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After a recent trip to the vet, we had a tough decision to make: pay exorbitant bills for pain medication for our dog, or take him home and deal with it ourselves. Our pup is well beyond his spry years, equaling a 94-year-old man at this point, and his arthritis is causing problems. After consulting with a few homeopathic friends, some books, and one homeopathic doctor, we found some ways to ease his pain without breaking our budget.
Another staple we keep around is chewable children's aspirin. After reading a dosing chart in our pet medical book and checking with our vet, we keep these "treats" for days that his arthritis really seems to act up. Just like us, when he's hurting we give him his aspirin and lay a hot water bottle against him. Originally, our vet offered us a daily shot that we could administer, but after some research we learned that long term dosing of NSAIDS causes liver or kidney damage. Popular NSAIDS include Etogesic, Rimadyl, Metacam, Zubrin, Deramaxx, and Previcox.
While our furry friend doesn't need it, some pets get overly anxious during storms or during travel. For this children's Benadryl works well. It calms them down and creates the sedative effect of the antihistamine without too many side effects.
I am very interested in the books. What are some of the name and authors.
Careful Glucosamine chondroitin doesn't work on all dogs and or all humans. It does take about 6-8 weeks to work. Out of my two dogs it only worked on one.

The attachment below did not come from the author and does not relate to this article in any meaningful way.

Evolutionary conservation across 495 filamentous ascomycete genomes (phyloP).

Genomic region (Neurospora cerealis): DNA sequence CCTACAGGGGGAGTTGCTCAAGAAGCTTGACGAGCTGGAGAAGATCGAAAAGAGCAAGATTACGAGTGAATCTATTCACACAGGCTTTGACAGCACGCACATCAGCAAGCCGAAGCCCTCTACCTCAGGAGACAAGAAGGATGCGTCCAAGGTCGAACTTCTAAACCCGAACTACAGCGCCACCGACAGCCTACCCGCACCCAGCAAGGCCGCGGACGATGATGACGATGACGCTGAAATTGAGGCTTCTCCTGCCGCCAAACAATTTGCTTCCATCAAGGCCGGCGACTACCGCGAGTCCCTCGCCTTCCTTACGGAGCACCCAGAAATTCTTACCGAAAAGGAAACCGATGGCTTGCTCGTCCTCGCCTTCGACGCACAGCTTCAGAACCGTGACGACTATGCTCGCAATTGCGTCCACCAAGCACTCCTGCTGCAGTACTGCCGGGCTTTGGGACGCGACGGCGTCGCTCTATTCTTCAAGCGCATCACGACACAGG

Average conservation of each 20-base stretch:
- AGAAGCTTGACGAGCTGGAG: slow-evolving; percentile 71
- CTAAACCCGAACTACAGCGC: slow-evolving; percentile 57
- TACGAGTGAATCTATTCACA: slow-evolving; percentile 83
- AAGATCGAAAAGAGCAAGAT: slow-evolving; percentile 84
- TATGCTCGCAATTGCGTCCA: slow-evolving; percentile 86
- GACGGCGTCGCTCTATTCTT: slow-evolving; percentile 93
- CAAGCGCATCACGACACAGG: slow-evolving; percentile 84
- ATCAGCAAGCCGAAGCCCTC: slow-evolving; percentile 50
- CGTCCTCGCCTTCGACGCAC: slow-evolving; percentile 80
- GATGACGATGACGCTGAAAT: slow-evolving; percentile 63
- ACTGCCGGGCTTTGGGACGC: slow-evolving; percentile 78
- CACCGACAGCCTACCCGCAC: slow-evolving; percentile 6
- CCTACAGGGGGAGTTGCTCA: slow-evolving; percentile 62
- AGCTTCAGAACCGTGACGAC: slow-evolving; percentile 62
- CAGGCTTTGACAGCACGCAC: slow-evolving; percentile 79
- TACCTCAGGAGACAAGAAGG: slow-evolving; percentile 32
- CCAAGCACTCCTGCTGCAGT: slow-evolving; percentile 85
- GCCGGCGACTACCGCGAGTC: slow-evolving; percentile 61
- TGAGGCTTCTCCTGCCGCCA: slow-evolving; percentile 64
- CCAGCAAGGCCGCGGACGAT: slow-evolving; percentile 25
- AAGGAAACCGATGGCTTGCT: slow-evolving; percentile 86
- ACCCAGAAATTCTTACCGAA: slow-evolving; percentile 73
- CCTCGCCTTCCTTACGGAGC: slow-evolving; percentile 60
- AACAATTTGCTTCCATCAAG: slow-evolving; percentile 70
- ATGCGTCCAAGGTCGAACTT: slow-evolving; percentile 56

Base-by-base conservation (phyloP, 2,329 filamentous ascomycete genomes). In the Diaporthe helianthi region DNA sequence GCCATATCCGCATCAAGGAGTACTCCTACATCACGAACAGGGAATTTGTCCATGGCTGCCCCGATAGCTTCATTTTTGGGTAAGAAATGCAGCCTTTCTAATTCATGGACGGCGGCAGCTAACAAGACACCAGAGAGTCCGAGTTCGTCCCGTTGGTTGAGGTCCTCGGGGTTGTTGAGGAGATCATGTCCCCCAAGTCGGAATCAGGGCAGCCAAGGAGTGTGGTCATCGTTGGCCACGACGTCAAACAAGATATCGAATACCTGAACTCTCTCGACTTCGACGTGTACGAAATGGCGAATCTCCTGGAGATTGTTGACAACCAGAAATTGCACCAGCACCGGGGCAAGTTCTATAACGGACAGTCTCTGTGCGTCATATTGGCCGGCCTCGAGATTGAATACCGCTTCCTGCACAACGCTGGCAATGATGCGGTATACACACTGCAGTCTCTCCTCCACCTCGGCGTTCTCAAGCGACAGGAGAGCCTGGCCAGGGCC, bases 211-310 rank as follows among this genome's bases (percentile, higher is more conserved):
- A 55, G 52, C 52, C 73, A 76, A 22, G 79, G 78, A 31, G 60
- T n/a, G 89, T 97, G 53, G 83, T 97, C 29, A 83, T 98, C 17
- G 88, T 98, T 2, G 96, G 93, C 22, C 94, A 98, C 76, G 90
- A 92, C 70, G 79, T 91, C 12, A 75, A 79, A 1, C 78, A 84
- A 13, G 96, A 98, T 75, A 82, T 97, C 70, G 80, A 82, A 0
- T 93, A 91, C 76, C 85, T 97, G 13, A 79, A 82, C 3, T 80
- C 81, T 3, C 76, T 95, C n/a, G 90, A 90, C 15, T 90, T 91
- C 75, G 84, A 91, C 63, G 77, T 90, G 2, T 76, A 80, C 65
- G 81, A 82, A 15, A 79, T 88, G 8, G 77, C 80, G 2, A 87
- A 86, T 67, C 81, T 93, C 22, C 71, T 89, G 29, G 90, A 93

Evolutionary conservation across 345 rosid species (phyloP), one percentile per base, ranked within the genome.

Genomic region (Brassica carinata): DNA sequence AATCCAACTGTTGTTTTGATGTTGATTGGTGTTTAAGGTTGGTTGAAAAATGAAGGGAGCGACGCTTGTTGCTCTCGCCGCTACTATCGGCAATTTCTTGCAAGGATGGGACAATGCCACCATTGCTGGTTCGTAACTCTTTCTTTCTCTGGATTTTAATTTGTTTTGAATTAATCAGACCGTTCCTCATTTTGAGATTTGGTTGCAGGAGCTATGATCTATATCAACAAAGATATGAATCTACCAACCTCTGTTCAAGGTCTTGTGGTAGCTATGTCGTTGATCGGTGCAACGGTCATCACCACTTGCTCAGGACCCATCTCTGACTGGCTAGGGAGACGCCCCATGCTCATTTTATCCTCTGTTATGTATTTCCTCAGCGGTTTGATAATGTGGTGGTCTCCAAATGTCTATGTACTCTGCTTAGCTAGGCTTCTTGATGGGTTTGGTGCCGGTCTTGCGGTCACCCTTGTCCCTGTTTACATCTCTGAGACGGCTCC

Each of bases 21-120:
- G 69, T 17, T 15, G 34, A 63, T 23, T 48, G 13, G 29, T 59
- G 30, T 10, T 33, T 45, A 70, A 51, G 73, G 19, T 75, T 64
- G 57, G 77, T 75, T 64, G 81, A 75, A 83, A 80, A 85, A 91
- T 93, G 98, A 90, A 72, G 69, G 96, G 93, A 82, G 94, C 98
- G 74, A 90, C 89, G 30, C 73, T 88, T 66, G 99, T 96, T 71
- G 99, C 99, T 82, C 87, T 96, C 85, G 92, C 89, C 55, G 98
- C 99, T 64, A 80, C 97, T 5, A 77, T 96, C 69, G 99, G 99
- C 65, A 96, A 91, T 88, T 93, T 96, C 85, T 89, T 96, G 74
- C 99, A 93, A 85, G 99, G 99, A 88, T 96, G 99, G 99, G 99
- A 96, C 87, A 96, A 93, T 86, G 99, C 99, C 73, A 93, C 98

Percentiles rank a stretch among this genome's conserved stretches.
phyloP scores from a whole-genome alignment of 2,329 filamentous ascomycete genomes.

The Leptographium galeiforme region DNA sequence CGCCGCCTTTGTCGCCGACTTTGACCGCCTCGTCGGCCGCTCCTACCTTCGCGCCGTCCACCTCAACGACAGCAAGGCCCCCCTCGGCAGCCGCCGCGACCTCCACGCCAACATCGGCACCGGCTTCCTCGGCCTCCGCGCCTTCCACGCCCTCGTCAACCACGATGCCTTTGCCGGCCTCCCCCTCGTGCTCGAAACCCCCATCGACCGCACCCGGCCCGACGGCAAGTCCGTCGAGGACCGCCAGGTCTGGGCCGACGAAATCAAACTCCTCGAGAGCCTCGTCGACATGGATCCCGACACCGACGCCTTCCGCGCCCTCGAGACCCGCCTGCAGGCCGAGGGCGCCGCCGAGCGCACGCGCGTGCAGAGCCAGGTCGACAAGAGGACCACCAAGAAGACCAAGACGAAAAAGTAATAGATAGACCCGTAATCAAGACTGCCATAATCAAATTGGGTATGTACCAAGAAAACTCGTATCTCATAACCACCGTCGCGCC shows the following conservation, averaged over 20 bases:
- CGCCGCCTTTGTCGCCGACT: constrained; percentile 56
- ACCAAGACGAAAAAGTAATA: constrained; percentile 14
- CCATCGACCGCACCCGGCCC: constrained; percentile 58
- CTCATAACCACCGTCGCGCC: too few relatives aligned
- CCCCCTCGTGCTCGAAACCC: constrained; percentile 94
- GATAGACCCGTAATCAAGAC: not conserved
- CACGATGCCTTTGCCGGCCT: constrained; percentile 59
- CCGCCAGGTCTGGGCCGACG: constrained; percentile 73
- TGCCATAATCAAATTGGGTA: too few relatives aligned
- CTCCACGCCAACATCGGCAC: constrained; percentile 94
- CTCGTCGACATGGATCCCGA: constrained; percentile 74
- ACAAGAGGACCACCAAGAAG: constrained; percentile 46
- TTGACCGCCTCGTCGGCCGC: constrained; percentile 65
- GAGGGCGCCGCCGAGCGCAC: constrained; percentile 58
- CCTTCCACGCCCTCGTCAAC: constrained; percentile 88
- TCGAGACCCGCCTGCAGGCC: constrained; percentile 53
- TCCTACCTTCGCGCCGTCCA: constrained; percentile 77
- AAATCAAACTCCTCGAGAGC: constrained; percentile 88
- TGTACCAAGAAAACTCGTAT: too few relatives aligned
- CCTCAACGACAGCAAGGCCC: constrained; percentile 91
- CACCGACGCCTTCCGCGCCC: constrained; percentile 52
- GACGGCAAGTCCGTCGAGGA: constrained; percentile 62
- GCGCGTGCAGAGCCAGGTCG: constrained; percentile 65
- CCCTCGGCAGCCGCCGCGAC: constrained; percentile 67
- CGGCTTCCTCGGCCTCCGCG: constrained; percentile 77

When my dogs were one and two years of age, I started buying on a daily basis two natural product treats at Walmart called natural Healthy Treats for Dogs (Skin and Coat) and Healthy Treats for Dogs (Hip and Joint) and give as the packages directed.
The hip and joint treats contain glucosamine and chondroitin. The skin and coat treats contain omega 3 and 6 fatty acids. When they see their vet, she says how very healthy they are and their coats really shine. I believe there is something to what you are saying about homeopathic care. However, I would never give my pets any kind of over the counter medication w/o the vet's approval first.
Cocker Spaniels are supposedly to have hip displasia as a problem in later years and I wanted to do all I could to prevent that.
I have been wondering if that works for myself, and I probably will try those treats with that ingredient in them for my older chihuahua/weenie dog mix. She is a medium size dog, despite her mix with a chihuahua. She is heavy from the Dachshund side and little legs from the Chihuahua side. There is some Mountain Feist somewhere in the mix.
Bless her heart, I will start her on those treats, and when it gets warmer, let her out more, maybe at the lake where she will really explore. I will check into the pills too for her, and check into the dosages. Thanks for a really good post!
Here is a photo of her....